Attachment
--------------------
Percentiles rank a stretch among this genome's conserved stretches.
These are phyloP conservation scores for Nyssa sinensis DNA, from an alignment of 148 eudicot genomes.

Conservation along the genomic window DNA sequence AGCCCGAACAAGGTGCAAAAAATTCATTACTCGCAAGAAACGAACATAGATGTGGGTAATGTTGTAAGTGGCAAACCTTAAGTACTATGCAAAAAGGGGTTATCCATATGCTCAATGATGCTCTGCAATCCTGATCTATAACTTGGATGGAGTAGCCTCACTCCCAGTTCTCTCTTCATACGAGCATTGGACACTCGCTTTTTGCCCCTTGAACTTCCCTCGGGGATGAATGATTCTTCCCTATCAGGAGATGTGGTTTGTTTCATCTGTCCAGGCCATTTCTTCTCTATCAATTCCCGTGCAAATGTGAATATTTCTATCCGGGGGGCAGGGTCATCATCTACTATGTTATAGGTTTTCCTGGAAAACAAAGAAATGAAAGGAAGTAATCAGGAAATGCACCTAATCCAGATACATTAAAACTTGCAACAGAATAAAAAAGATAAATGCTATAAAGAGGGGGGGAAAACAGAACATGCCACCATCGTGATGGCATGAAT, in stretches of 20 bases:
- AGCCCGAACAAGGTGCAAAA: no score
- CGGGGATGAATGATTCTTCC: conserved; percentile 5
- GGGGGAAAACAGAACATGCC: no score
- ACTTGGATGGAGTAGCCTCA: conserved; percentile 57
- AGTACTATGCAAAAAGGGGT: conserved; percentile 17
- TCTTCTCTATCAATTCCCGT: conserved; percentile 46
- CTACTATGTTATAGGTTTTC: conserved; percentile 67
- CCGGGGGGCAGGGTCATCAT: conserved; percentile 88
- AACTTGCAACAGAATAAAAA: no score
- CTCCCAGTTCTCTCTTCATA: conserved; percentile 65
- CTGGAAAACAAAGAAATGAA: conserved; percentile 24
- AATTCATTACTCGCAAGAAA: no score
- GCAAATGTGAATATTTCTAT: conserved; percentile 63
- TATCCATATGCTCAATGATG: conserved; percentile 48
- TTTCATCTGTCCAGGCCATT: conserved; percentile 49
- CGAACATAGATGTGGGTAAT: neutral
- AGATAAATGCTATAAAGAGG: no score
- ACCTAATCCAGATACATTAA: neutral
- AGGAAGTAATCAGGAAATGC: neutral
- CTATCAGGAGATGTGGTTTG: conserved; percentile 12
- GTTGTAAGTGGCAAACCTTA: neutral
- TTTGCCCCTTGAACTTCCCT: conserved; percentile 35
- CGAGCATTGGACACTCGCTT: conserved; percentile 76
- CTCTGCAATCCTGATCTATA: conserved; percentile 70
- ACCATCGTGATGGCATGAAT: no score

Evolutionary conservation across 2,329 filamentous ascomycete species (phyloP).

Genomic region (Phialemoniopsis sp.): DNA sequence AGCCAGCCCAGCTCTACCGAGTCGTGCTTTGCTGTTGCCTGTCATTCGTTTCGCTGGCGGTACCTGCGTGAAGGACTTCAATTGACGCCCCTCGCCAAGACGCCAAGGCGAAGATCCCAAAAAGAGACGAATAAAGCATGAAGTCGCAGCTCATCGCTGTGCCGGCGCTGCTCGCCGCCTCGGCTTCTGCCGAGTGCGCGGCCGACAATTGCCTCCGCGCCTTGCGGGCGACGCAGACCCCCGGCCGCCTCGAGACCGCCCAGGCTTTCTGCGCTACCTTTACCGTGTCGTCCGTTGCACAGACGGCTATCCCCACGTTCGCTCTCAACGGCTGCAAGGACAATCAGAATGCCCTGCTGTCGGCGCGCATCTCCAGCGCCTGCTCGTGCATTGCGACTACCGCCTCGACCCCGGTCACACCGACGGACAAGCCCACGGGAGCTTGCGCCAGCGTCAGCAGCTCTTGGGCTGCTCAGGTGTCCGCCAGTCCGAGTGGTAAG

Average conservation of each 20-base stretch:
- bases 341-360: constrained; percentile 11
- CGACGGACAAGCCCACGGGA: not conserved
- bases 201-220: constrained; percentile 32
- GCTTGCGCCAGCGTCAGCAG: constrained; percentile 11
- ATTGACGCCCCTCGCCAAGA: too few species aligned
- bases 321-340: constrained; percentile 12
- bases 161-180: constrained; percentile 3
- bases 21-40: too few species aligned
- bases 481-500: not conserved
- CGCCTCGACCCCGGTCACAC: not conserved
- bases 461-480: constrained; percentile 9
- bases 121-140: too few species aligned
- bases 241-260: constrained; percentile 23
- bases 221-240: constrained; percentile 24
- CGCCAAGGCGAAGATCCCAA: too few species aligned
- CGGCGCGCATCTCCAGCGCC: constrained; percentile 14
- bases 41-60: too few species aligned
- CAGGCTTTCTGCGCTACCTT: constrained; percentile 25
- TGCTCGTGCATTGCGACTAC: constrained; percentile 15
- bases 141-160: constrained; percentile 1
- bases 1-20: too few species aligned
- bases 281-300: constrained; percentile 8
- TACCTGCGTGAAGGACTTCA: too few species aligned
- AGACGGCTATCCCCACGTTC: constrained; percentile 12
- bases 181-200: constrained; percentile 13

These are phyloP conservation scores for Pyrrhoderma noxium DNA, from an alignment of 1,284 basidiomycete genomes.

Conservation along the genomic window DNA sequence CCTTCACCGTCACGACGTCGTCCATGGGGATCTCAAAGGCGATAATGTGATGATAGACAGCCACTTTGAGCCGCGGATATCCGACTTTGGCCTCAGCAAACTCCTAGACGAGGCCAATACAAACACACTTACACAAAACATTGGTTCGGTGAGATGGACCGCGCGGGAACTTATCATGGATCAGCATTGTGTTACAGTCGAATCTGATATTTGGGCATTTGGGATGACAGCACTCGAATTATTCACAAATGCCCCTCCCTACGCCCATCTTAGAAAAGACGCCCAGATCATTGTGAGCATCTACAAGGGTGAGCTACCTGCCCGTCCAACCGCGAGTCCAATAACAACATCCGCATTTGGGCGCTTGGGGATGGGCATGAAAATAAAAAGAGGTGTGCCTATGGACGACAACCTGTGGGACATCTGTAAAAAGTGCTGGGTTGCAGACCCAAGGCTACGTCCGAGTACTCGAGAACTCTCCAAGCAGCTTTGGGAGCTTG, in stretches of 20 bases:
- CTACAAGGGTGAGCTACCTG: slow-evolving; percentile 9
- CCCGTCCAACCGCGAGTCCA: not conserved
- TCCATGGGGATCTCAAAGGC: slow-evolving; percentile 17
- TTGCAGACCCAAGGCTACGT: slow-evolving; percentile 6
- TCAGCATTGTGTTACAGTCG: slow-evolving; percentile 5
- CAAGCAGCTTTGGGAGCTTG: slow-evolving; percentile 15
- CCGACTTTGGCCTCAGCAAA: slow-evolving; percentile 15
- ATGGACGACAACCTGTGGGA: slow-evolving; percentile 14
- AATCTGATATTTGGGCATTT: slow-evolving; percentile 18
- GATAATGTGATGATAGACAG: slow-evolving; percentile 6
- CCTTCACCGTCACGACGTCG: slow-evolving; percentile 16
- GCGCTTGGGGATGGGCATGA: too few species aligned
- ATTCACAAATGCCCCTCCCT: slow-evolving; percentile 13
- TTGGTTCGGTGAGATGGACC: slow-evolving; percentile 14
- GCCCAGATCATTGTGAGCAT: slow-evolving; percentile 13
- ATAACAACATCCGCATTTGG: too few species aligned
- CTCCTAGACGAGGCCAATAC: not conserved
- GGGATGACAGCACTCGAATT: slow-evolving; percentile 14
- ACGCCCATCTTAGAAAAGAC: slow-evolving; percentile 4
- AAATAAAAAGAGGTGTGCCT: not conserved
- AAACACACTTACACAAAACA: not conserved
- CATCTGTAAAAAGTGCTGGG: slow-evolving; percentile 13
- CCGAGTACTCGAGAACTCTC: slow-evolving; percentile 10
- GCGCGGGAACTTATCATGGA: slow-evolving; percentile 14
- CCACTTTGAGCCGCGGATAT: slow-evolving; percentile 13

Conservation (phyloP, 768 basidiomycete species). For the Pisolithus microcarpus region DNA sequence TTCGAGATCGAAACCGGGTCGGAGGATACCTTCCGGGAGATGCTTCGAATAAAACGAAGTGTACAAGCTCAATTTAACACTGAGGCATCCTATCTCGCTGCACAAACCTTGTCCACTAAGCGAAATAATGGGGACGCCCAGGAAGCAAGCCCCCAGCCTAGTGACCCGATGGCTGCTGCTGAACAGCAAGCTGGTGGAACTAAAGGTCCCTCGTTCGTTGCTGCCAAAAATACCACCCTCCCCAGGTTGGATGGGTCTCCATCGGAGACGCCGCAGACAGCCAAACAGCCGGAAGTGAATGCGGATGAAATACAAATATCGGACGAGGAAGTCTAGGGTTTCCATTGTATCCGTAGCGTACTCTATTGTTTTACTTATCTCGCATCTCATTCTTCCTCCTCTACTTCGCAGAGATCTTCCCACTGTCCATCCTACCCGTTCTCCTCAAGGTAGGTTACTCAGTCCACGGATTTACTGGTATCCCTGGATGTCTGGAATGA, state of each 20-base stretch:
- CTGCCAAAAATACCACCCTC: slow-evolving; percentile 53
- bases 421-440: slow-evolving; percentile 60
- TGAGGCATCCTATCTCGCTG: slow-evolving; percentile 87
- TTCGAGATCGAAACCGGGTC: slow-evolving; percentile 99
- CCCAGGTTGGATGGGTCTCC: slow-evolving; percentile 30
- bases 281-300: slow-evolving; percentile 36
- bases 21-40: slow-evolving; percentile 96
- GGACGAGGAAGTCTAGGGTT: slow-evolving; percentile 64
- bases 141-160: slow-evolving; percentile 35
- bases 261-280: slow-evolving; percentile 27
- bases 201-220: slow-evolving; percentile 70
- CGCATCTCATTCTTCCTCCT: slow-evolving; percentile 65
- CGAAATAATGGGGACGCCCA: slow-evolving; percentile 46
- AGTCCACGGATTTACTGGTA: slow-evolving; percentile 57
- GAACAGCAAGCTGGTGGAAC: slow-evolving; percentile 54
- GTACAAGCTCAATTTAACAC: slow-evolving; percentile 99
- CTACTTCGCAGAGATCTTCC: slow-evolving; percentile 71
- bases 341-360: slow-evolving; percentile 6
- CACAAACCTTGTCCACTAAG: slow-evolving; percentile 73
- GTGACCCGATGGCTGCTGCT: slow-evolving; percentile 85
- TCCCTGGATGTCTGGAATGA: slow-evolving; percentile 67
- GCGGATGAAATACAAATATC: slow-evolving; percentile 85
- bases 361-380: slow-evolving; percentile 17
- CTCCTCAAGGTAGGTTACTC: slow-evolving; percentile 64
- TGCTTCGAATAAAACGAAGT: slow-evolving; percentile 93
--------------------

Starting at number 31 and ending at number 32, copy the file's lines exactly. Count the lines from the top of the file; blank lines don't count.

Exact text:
Average conservation of each 20-base stretch:
- bases 341-360: constrained; percentile 11